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Evidence-Based Complementary and Alternative Medicine
Volume 2012 (2012), Article ID 810512, 6 pages
Research Article

In Adjuvant-Induced Arthritic Rats, Acupuncture Analgesic Effects Are Histamine Dependent: Potential Reasons for Acupoint Preference in Clinical Practice

1Department of Mechanics and Engineering Science, Fudan University, Shanghai 200433, China
2Shanghai Research Center for Acupuncture and Meridians, Shanghai 201203, China
3College of Acupuncture and Moxibustion, Shanghai University of Traditional Chinese Medicine, Shanghai 201203, China
4Medical School, Fudan University, Shanghai 200433, China

Received 18 August 2012; Accepted 27 September 2012

Academic Editor: Ying Xia

Copyright © 2012 Meng Huang et al. This is an open access article distributed under the Creative Commons Attribution License, which permits unrestricted use, distribution, and reproduction in any medium, provided the original work is properly cited.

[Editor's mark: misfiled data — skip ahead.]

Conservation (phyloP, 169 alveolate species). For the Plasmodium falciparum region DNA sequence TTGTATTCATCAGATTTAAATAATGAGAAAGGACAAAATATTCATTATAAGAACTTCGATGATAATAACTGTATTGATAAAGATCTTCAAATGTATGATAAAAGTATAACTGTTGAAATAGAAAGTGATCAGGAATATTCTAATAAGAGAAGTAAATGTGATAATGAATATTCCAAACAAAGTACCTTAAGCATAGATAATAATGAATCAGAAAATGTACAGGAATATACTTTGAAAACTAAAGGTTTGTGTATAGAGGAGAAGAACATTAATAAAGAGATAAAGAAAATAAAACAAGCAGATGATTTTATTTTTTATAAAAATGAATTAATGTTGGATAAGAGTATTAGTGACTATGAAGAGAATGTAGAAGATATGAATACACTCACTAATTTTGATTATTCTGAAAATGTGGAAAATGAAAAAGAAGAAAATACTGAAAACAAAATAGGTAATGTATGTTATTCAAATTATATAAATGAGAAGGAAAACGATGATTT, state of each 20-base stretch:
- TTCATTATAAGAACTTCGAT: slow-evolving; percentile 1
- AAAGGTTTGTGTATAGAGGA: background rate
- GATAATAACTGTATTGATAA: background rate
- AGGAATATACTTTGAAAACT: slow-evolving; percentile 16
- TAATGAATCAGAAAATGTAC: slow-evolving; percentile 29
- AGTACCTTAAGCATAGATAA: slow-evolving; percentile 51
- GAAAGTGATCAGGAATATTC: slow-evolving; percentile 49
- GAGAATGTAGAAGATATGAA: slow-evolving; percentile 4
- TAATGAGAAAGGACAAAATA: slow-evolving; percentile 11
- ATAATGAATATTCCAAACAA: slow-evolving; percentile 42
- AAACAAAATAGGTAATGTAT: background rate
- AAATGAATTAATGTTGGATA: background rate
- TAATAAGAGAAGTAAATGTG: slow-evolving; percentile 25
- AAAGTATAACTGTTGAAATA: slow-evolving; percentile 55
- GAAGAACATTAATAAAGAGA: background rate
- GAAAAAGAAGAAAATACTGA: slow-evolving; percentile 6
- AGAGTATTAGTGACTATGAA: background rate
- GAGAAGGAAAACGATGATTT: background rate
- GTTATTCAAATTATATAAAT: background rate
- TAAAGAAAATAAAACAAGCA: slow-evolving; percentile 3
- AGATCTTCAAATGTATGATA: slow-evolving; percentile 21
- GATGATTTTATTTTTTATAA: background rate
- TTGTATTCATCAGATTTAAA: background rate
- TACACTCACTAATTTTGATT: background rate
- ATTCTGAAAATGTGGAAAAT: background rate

This study investigated whether immediate acupuncture effects in the acupoint are histamine dependent. Both histamine injection and manual acupuncture stimulation increased the pain threshold (PT) after treatment compared with the model group ( ), producing an analgesic effect. After pretreatment with clemastine, an H1 receptor antagonist and an antipruritic, the increase in the animals’ pain threshold after acupuncture was suppressed compared with the Acu group ( ); however, there was no interference with the acupuncture-induced degranulation of mast cells. Pretreatment with disodium cromolyn did not suppress the increase in PT induced by the histamine injection at Zusanli (ST-36). We conclude that in adjuvant-induced arthritic rats, acupuncture analgesic effects are histamine dependent, and this histamine dependence determines the acupoint preference of acupoints away from the target site in acupuncture practice.